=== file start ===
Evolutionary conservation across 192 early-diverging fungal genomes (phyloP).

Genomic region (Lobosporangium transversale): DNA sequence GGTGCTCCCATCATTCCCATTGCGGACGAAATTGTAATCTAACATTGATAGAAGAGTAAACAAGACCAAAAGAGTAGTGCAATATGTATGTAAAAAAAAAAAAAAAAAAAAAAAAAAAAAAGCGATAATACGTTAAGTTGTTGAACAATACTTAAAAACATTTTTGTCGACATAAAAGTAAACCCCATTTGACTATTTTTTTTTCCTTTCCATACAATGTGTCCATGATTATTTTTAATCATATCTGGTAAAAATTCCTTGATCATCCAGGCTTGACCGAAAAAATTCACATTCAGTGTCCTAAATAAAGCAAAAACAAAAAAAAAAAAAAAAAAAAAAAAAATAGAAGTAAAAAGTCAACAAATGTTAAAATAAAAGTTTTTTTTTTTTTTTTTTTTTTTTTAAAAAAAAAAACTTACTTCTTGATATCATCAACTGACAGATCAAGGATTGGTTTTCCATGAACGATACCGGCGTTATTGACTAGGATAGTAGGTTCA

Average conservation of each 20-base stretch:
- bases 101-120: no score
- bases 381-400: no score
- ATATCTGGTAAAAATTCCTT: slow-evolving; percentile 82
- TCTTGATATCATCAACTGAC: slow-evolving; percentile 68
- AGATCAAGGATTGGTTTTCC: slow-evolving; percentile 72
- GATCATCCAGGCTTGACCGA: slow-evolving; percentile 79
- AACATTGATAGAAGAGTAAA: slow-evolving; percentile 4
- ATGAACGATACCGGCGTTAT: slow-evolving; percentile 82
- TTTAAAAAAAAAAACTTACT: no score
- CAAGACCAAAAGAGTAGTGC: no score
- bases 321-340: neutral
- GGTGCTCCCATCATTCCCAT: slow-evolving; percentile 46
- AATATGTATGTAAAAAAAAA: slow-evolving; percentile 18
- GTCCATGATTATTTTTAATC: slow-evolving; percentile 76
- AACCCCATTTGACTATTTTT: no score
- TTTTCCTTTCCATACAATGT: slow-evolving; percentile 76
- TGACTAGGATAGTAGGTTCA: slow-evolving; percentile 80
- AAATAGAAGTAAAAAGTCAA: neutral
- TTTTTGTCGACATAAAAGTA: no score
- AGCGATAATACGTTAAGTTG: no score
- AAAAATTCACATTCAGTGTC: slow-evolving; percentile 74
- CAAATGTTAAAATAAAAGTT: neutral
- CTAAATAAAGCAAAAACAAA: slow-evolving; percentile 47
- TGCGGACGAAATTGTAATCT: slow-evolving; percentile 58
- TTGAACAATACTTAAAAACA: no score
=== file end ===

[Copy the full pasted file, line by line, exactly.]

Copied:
Evolutionary conservation across 192 early-diverging fungal genomes (phyloP).

Genomic region (Lobosporangium transversale): DNA sequence GGTGCTCCCATCATTCCCATTGCGGACGAAATTGTAATCTAACATTGATAGAAGAGTAAACAAGACCAAAAGAGTAGTGCAATATGTATGTAAAAAAAAAAAAAAAAAAAAAAAAAAAAAAGCGATAATACGTTAAGTTGTTGAACAATACTTAAAAACATTTTTGTCGACATAAAAGTAAACCCCATTTGACTATTTTTTTTTCCTTTCCATACAATGTGTCCATGATTATTTTTAATCATATCTGGTAAAAATTCCTTGATCATCCAGGCTTGACCGAAAAAATTCACATTCAGTGTCCTAAATAAAGCAAAAACAAAAAAAAAAAAAAAAAAAAAAAAAATAGAAGTAAAAAGTCAACAAATGTTAAAATAAAAGTTTTTTTTTTTTTTTTTTTTTTTTTAAAAAAAAAAACTTACTTCTTGATATCATCAACTGACAGATCAAGGATTGGTTTTCCATGAACGATACCGGCGTTATTGACTAGGATAGTAGGTTCA

Average conservation of each 20-base stretch:
- bases 101-120: no score
- bases 381-400: no score
- ATATCTGGTAAAAATTCCTT: slow-evolving; percentile 82
- TCTTGATATCATCAACTGAC: slow-evolving; percentile 68
- AGATCAAGGATTGGTTTTCC: slow-evolving; percentile 72
- GATCATCCAGGCTTGACCGA: slow-evolving; percentile 79
- AACATTGATAGAAGAGTAAA: slow-evolving; percentile 4
- ATGAACGATACCGGCGTTAT: slow-evolving; percentile 82
- TTTAAAAAAAAAAACTTACT: no score
- CAAGACCAAAAGAGTAGTGC: no score
- bases 321-340: neutral
- GGTGCTCCCATCATTCCCAT: slow-evolving; percentile 46
- AATATGTATGTAAAAAAAAA: slow-evolving; percentile 18
- GTCCATGATTATTTTTAATC: slow-evolving; percentile 76
- AACCCCATTTGACTATTTTT: no score
- TTTTCCTTTCCATACAATGT: slow-evolving; percentile 76
- TGACTAGGATAGTAGGTTCA: slow-evolving; percentile 80
- AAATAGAAGTAAAAAGTCAA: neutral
- TTTTTGTCGACATAAAAGTA: no score
- AGCGATAATACGTTAAGTTG: no score
- AAAAATTCACATTCAGTGTC: slow-evolving; percentile 74
- CAAATGTTAAAATAAAAGTT: neutral
- CTAAATAAAGCAAAAACAAA: slow-evolving; percentile 47
- TGCGGACGAAATTGTAATCT: slow-evolving; percentile 58
- TTGAACAATACTTAAAAACA: no score